Originally published on CleanTechnica
Buying a house is an exciting part of life, the start of a new chapter, and frankly…freakin’ scary! Typically that’s not because of any spooky creatures but because of the massive mortgage that people usually take on to afford one, the number of things that can go wrong, and unforeseen financial burdens that these ‘money pits’ can become.
Many of the financial pitfalls can be identified early on in the buying process as part of a quality home inspection, but there’s one big dirty secret that many homes have that is a bit harder to wrap your head around when buying a new place – energy. I’m not talking about the qi (or ch’i) of the house or anything like that, but literally about the energy used by the house on an annual basis in all forms – electricity, natural gas, propane, heating oil, solar, wind, solar thermal, geothermal, etc
Let’s back up a bit. Pretend you’re buying a new car. Do you check the window sticker to see what options it comes with? How about the fuel efficiency? Estimated cost to operate for a year? Me too! …and it’s the same for a house. We want to know which energy options it comes with. Does it use natural gas for heating? Have a high tech heat pump in the basement that is dirt cheap to own and operate?
Fuel efficiency similarly translates into energy intensity. You thought I was going to say energy efficiency there, right? The actual metric for putting data behind this is the amount of energy used per square foot of the house. Roll that up over the size of the house and the months of the year and you get the mega-metric – the total cost of energy to operate for a year.
Before cars kept track of fuel efficiency, knowing what miles-per-gallon your car got was irrelevant to the market – you don’t care what your car gets and the market doesn’t value it…and it’s the same thing with a home. You can invest $15k in solar panels, $10k in energy efficiency improvements, and $3k in a new heat pump, but you’re not going to see much of that money rolling back into the valuation of the house because people don’t speak that language yet.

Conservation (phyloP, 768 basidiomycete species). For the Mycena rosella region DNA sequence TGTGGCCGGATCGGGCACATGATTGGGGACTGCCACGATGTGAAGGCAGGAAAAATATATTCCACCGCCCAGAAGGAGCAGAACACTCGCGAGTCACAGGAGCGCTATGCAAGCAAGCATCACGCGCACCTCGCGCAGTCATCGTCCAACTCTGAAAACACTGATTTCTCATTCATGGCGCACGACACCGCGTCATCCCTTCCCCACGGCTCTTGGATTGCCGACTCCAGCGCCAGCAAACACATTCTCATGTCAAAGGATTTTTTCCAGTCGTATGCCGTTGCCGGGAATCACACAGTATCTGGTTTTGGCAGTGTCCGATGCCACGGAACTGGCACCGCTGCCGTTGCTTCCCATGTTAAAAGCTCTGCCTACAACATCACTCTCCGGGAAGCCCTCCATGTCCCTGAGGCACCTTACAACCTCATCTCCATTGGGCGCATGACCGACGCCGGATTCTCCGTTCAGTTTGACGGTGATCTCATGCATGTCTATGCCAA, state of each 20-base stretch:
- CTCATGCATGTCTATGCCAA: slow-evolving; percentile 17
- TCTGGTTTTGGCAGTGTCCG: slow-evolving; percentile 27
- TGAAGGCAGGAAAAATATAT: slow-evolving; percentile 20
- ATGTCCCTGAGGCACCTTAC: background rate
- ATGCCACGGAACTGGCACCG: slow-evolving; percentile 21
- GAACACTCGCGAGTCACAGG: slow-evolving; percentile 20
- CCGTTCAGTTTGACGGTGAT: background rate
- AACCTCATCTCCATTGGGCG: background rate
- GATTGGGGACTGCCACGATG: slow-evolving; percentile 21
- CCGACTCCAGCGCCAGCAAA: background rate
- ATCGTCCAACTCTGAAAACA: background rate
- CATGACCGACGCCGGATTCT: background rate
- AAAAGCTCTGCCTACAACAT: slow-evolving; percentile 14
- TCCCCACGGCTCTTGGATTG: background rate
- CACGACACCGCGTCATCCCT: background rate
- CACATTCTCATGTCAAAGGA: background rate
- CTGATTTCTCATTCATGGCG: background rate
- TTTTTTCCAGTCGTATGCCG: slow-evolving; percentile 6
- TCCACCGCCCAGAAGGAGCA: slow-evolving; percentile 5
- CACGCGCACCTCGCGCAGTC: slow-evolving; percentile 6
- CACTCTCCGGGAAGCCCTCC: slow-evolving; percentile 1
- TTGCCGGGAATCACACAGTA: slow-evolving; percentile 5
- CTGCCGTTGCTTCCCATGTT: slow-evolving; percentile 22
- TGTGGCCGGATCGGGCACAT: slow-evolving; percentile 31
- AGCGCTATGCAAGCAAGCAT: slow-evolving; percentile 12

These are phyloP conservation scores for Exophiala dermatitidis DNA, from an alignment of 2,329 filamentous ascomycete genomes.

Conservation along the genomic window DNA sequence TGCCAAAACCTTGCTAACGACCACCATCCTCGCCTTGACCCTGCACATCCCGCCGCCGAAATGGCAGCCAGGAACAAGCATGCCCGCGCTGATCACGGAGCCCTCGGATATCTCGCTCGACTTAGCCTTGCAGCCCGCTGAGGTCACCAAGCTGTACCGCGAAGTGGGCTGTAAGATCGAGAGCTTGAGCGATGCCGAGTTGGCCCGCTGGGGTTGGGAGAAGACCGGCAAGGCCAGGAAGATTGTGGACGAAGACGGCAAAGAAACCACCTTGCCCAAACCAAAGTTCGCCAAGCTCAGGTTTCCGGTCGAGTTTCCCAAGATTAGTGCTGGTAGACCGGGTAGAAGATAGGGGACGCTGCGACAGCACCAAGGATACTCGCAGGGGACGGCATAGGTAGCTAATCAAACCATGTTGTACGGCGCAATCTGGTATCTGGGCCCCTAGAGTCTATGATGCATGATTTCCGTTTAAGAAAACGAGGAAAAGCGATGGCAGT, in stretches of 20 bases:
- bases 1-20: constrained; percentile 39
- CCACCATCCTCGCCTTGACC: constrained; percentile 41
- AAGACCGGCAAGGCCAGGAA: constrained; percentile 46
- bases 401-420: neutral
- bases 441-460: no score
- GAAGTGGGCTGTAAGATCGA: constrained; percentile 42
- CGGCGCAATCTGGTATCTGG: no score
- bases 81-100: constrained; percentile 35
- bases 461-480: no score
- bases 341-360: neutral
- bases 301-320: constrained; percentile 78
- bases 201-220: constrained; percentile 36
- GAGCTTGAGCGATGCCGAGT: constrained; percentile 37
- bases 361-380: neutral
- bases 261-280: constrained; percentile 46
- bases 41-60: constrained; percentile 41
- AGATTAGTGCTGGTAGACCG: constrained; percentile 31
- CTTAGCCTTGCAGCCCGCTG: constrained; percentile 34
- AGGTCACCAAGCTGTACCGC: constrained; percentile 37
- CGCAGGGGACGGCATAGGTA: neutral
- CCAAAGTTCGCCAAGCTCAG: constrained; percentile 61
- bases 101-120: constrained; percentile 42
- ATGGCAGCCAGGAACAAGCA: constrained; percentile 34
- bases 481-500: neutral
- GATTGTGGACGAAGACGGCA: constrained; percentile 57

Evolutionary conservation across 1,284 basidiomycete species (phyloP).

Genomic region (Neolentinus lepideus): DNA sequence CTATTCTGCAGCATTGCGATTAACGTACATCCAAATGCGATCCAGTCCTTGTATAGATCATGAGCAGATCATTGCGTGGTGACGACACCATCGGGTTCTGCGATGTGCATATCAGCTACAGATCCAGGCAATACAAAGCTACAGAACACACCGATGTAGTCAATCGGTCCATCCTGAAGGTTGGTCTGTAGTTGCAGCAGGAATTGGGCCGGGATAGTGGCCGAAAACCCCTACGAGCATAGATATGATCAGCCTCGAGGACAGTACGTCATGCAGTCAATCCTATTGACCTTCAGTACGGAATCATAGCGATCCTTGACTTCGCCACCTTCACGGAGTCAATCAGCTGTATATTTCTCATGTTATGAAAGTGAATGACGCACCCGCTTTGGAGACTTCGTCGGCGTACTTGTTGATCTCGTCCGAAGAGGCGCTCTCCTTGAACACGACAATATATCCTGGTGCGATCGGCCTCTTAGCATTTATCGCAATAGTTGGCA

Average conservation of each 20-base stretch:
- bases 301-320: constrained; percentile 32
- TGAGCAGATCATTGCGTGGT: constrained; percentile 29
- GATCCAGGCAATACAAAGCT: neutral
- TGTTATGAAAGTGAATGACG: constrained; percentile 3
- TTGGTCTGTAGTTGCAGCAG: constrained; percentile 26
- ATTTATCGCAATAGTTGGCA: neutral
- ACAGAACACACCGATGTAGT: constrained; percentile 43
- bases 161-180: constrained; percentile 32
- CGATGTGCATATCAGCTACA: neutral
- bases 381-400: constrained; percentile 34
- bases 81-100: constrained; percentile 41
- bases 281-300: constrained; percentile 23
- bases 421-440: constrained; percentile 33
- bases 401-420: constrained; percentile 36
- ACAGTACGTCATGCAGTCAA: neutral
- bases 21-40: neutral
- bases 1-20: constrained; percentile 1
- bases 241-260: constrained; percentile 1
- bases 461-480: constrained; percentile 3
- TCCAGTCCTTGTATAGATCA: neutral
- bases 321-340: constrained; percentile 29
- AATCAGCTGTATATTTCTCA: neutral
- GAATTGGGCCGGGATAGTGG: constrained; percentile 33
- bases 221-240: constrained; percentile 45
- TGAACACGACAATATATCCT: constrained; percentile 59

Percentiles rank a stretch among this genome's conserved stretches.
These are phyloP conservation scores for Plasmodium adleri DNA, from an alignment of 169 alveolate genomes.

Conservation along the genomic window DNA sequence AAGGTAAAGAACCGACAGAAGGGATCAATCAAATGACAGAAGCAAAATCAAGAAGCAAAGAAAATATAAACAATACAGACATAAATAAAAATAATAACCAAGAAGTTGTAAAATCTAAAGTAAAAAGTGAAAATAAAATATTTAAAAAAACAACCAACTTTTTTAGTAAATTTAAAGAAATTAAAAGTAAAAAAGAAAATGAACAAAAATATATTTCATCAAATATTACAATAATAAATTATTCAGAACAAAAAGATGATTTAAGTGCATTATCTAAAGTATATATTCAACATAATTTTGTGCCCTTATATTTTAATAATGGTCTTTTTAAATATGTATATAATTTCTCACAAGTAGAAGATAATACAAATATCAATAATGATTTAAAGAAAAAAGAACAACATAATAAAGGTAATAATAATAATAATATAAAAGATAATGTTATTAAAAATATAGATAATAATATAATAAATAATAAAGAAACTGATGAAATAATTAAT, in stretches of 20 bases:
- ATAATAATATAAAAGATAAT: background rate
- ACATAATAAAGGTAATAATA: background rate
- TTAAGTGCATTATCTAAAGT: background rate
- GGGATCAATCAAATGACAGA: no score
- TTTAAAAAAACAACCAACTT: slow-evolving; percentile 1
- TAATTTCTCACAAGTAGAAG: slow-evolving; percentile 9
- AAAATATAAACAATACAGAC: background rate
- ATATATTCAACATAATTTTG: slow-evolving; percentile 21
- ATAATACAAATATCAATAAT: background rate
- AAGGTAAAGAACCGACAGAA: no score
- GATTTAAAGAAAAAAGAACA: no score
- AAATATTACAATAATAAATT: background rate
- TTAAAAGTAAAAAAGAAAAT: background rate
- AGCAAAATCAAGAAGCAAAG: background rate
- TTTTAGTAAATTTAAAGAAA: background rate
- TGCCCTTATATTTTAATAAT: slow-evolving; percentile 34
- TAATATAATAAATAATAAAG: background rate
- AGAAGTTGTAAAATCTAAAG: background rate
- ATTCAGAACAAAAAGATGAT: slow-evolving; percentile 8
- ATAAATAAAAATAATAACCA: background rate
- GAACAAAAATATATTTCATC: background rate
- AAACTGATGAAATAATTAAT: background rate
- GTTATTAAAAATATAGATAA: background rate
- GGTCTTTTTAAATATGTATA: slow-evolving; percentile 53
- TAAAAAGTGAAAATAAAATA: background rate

We need to retrain our brains, and the market, to accurately value not just the cost of the house but the cost to run the house month to month. For example, let’s dig in to the numbers on two houses:
- House A is $1000/month to buy for 1700 square feet, but costs $300/month for the electricity bill and another $150/month to heat it.
- Across the street, House B is also $1000/month to buy for the same 1700 sq ft footprint, but due to the solar panels on the roof and the extra insulation in the walls, floors, and ceiling, only costs $50/mo for the heating bill, with no electric bill to speak of.
Obviously the second house is worth more, and is a better value for the same purchase price. But just how MUCH more does an energy bill that’s $400 lower (every month!) make the house worth? Backing up a bit, how do we even quantify the monthly cost of energy for a house?
Putting a price tag on the cost of energy is the first step in getting a handle on the value of residential renewables – such as solar – into the valuation of the house. That allows homeowners to see the month-to-month cost and quickly extrapolate the cost of energy over the life of the house (the long term cost of energy).